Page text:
Inner Mongolian Copper and Gilt-Bronze Composite Palden Lhamo Figural Group
Circa 1700, probably Chahar, near Dolonnor
The fierce goddess seated on a bell-shaped plinth over a row of prostrate figures beside an acolyte mirroring her ferocious expression, one hand lifted in simhamukha mudra, the other held before the chest, her wrathful face with fanged teeth, bulging eyes, and a third eye centered by thick brows, crowned by flaming hair adorned with a crescent moon and parasol of peacock feathers, dressed in billowing robes and undulating scarves. Height 13 1/2 inches.
The Pan-Asian Collection, Christian Humann
Christie's, New York, December 1, 1982, lot 311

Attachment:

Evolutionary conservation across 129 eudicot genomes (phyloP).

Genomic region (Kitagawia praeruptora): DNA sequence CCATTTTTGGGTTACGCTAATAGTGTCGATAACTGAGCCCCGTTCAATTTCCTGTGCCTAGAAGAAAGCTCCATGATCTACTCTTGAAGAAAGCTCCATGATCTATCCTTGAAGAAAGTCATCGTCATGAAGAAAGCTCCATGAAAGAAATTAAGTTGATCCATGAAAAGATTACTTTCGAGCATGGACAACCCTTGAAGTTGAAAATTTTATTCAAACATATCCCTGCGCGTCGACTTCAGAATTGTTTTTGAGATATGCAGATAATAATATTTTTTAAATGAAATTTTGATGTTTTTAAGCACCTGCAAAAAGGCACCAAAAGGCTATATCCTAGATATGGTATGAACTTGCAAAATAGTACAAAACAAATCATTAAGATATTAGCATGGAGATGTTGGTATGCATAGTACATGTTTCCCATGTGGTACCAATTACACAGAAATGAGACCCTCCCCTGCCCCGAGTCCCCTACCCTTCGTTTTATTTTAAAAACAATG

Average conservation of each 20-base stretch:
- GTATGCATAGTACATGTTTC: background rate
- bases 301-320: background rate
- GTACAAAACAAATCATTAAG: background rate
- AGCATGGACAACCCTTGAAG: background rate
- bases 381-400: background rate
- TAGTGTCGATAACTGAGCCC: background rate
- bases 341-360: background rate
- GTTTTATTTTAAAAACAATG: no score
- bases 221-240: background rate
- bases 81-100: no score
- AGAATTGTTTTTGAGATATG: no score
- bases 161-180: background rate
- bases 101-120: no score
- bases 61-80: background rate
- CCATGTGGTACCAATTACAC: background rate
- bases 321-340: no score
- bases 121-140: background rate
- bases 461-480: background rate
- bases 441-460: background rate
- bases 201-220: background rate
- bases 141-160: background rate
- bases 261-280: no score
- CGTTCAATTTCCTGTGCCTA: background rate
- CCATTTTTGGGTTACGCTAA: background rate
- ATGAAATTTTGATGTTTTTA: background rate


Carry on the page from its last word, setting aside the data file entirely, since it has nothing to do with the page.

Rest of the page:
Three fundamental images for establishing the parameters of Mongolian Art, were discovered in a ruined temple in Chahar, circa 1930s and taken to Stockholm, Sweden and deposited in the Folkens Museum Etnografiska. Of the three images, a Vajrapani group, which is the only krodha (angry) image of the three, matches almost exactly the hair, facial features (despite being a male), and other details of the present example. The three images are illustrated by Rhie and Thurman, Wisdom and Compassion: The Sacred Art of Tibet, New York, 1996, pls. 1, 35 and 36. Lhamo, the only feminine divinity among the Dharmapala (Defenders of the Faith) is usually seated astride a mule, replaced here by prostrate figures. In this image she wears a tiger skin skirt at her waist and the flayed skin of her own son, tied by one arm and one leg around her neck, with the head visible to her right side and with the remaining outstretched limbs visible to the reverse. She is regarded as the leader of all the female spirits of Tibet. The New York financier Christian Humann assembled the Pan-Asian Collection during the 1950s -60s and 1970's. He was a member of the banking family of Lazard Freres. About 160 works from the holdings were exhibited anonymously in the late 70s as the Pan-Asian Collection in the show "Sensual Immortals" which opened at the Los Angeles County Museum before traveling to other US cities.
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